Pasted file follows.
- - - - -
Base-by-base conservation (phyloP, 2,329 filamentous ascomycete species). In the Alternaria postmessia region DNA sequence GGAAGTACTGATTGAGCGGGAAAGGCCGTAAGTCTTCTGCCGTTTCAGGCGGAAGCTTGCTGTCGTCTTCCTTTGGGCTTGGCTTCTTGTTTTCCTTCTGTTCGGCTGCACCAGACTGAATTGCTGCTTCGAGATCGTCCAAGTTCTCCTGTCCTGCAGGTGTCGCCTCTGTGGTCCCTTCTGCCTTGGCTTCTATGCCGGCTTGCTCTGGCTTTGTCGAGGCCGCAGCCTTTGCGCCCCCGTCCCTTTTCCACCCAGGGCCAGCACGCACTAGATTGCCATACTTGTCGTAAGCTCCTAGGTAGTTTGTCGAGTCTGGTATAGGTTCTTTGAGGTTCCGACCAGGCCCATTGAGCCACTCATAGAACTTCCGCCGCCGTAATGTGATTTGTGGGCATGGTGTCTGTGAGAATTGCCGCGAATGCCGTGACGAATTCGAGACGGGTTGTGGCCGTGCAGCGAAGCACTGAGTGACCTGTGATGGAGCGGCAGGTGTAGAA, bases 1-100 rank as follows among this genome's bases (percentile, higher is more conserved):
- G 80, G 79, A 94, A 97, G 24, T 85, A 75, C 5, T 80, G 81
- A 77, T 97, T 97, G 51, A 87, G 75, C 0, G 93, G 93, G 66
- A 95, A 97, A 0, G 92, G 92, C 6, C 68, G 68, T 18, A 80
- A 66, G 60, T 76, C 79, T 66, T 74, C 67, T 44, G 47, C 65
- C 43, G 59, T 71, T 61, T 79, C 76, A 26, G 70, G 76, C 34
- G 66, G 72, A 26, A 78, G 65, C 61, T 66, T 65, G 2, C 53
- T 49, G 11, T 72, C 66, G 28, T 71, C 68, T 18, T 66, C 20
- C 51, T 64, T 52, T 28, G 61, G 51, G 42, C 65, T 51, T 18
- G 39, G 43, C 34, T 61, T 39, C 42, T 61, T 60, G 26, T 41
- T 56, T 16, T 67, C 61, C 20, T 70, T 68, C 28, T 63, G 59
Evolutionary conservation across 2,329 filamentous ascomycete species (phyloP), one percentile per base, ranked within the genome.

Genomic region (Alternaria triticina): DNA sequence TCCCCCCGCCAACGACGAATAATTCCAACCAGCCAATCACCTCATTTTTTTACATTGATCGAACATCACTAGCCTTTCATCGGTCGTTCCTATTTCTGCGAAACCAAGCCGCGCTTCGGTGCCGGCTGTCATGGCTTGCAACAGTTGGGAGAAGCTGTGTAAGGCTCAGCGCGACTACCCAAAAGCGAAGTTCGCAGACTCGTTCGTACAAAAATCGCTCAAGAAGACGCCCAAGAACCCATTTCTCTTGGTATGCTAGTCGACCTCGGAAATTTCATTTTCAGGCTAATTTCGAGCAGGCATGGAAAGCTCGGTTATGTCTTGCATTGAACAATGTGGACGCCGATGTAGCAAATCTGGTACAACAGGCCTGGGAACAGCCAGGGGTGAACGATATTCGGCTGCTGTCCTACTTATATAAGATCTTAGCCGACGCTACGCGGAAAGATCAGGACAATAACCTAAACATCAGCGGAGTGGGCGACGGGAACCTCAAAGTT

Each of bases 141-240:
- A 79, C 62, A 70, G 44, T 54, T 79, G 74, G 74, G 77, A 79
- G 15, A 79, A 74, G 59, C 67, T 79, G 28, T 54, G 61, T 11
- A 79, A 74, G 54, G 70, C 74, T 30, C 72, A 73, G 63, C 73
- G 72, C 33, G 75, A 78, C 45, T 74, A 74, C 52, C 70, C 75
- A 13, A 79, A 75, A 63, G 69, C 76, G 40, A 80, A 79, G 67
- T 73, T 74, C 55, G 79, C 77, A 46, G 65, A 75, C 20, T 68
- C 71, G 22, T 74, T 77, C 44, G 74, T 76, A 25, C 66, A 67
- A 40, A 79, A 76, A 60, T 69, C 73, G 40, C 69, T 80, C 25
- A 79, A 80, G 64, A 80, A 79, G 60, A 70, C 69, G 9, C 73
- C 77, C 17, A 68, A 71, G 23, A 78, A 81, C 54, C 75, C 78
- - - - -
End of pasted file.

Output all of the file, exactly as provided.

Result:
Base-by-base conservation (phyloP, 2,329 filamentous ascomycete species). In the Alternaria postmessia region DNA sequence GGAAGTACTGATTGAGCGGGAAAGGCCGTAAGTCTTCTGCCGTTTCAGGCGGAAGCTTGCTGTCGTCTTCCTTTGGGCTTGGCTTCTTGTTTTCCTTCTGTTCGGCTGCACCAGACTGAATTGCTGCTTCGAGATCGTCCAAGTTCTCCTGTCCTGCAGGTGTCGCCTCTGTGGTCCCTTCTGCCTTGGCTTCTATGCCGGCTTGCTCTGGCTTTGTCGAGGCCGCAGCCTTTGCGCCCCCGTCCCTTTTCCACCCAGGGCCAGCACGCACTAGATTGCCATACTTGTCGTAAGCTCCTAGGTAGTTTGTCGAGTCTGGTATAGGTTCTTTGAGGTTCCGACCAGGCCCATTGAGCCACTCATAGAACTTCCGCCGCCGTAATGTGATTTGTGGGCATGGTGTCTGTGAGAATTGCCGCGAATGCCGTGACGAATTCGAGACGGGTTGTGGCCGTGCAGCGAAGCACTGAGTGACCTGTGATGGAGCGGCAGGTGTAGAA, bases 1-100 rank as follows among this genome's bases (percentile, higher is more conserved):
- G 80, G 79, A 94, A 97, G 24, T 85, A 75, C 5, T 80, G 81
- A 77, T 97, T 97, G 51, A 87, G 75, C 0, G 93, G 93, G 66
- A 95, A 97, A 0, G 92, G 92, C 6, C 68, G 68, T 18, A 80
- A 66, G 60, T 76, C 79, T 66, T 74, C 67, T 44, G 47, C 65
- C 43, G 59, T 71, T 61, T 79, C 76, A 26, G 70, G 76, C 34
- G 66, G 72, A 26, A 78, G 65, C 61, T 66, T 65, G 2, C 53
- T 49, G 11, T 72, C 66, G 28, T 71, C 68, T 18, T 66, C 20
- C 51, T 64, T 52, T 28, G 61, G 51, G 42, C 65, T 51, T 18
- G 39, G 43, C 34, T 61, T 39, C 42, T 61, T 60, G 26, T 41
- T 56, T 16, T 67, C 61, C 20, T 70, T 68, C 28, T 63, G 59
Evolutionary conservation across 2,329 filamentous ascomycete species (phyloP), one percentile per base, ranked within the genome.

Genomic region (Alternaria triticina): DNA sequence TCCCCCCGCCAACGACGAATAATTCCAACCAGCCAATCACCTCATTTTTTTACATTGATCGAACATCACTAGCCTTTCATCGGTCGTTCCTATTTCTGCGAAACCAAGCCGCGCTTCGGTGCCGGCTGTCATGGCTTGCAACAGTTGGGAGAAGCTGTGTAAGGCTCAGCGCGACTACCCAAAAGCGAAGTTCGCAGACTCGTTCGTACAAAAATCGCTCAAGAAGACGCCCAAGAACCCATTTCTCTTGGTATGCTAGTCGACCTCGGAAATTTCATTTTCAGGCTAATTTCGAGCAGGCATGGAAAGCTCGGTTATGTCTTGCATTGAACAATGTGGACGCCGATGTAGCAAATCTGGTACAACAGGCCTGGGAACAGCCAGGGGTGAACGATATTCGGCTGCTGTCCTACTTATATAAGATCTTAGCCGACGCTACGCGGAAAGATCAGGACAATAACCTAAACATCAGCGGAGTGGGCGACGGGAACCTCAAAGTT

Each of bases 141-240:
- A 79, C 62, A 70, G 44, T 54, T 79, G 74, G 74, G 77, A 79
- G 15, A 79, A 74, G 59, C 67, T 79, G 28, T 54, G 61, T 11
- A 79, A 74, G 54, G 70, C 74, T 30, C 72, A 73, G 63, C 73
- G 72, C 33, G 75, A 78, C 45, T 74, A 74, C 52, C 70, C 75
- A 13, A 79, A 75, A 63, G 69, C 76, G 40, A 80, A 79, G 67
- T 73, T 74, C 55, G 79, C 77, A 46, G 65, A 75, C 20, T 68
- C 71, G 22, T 74, T 77, C 44, G 74, T 76, A 25, C 66, A 67
- A 40, A 79, A 76, A 60, T 69, C 73, G 40, C 69, T 80, C 25
- A 79, A 80, G 64, A 80, A 79, G 60, A 70, C 69, G 9, C 73
- C 77, C 17, A 68, A 71, G 23, A 78, A 81, C 54, C 75, C 78